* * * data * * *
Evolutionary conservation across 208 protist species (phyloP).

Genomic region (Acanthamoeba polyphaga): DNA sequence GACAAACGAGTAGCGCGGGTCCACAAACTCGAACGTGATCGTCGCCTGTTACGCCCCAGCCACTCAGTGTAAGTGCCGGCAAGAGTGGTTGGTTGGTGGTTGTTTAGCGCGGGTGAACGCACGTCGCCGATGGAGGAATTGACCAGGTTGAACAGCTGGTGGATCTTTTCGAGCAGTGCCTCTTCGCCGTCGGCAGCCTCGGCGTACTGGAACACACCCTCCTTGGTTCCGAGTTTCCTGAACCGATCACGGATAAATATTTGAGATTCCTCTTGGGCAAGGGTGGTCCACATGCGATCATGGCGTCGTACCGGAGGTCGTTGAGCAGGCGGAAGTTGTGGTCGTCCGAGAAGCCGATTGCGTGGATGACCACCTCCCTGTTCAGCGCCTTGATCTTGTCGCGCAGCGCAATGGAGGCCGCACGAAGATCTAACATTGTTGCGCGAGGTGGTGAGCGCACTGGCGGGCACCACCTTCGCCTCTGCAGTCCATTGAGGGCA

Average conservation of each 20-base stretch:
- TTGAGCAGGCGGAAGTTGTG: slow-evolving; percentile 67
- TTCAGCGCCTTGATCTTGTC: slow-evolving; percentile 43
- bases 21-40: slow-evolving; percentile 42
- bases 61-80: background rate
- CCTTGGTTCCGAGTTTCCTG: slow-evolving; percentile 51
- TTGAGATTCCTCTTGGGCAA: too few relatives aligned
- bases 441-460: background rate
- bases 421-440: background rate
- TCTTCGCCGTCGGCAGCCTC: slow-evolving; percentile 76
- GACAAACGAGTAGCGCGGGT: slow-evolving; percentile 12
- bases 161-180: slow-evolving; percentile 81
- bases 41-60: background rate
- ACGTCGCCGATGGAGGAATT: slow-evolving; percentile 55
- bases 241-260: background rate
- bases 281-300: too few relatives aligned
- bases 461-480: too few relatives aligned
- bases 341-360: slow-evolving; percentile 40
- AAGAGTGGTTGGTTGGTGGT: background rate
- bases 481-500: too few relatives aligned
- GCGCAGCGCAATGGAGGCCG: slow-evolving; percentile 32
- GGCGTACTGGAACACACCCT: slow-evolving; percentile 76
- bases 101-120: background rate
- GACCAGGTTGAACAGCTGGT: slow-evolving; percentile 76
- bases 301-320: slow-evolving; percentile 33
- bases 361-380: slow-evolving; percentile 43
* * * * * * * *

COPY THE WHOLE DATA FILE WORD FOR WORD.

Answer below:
Evolutionary conservation across 208 protist species (phyloP).

Genomic region (Acanthamoeba polyphaga): DNA sequence GACAAACGAGTAGCGCGGGTCCACAAACTCGAACGTGATCGTCGCCTGTTACGCCCCAGCCACTCAGTGTAAGTGCCGGCAAGAGTGGTTGGTTGGTGGTTGTTTAGCGCGGGTGAACGCACGTCGCCGATGGAGGAATTGACCAGGTTGAACAGCTGGTGGATCTTTTCGAGCAGTGCCTCTTCGCCGTCGGCAGCCTCGGCGTACTGGAACACACCCTCCTTGGTTCCGAGTTTCCTGAACCGATCACGGATAAATATTTGAGATTCCTCTTGGGCAAGGGTGGTCCACATGCGATCATGGCGTCGTACCGGAGGTCGTTGAGCAGGCGGAAGTTGTGGTCGTCCGAGAAGCCGATTGCGTGGATGACCACCTCCCTGTTCAGCGCCTTGATCTTGTCGCGCAGCGCAATGGAGGCCGCACGAAGATCTAACATTGTTGCGCGAGGTGGTGAGCGCACTGGCGGGCACCACCTTCGCCTCTGCAGTCCATTGAGGGCA

Average conservation of each 20-base stretch:
- TTGAGCAGGCGGAAGTTGTG: slow-evolving; percentile 67
- TTCAGCGCCTTGATCTTGTC: slow-evolving; percentile 43
- bases 21-40: slow-evolving; percentile 42
- bases 61-80: background rate
- CCTTGGTTCCGAGTTTCCTG: slow-evolving; percentile 51
- TTGAGATTCCTCTTGGGCAA: too few relatives aligned
- bases 441-460: background rate
- bases 421-440: background rate
- TCTTCGCCGTCGGCAGCCTC: slow-evolving; percentile 76
- GACAAACGAGTAGCGCGGGT: slow-evolving; percentile 12
- bases 161-180: slow-evolving; percentile 81
- bases 41-60: background rate
- ACGTCGCCGATGGAGGAATT: slow-evolving; percentile 55
- bases 241-260: background rate
- bases 281-300: too few relatives aligned
- bases 461-480: too few relatives aligned
- bases 341-360: slow-evolving; percentile 40
- AAGAGTGGTTGGTTGGTGGT: background rate
- bases 481-500: too few relatives aligned
- GCGCAGCGCAATGGAGGCCG: slow-evolving; percentile 32
- GGCGTACTGGAACACACCCT: slow-evolving; percentile 76
- bases 101-120: background rate
- GACCAGGTTGAACAGCTGGT: slow-evolving; percentile 76
- bases 301-320: slow-evolving; percentile 33
- bases 361-380: slow-evolving; percentile 43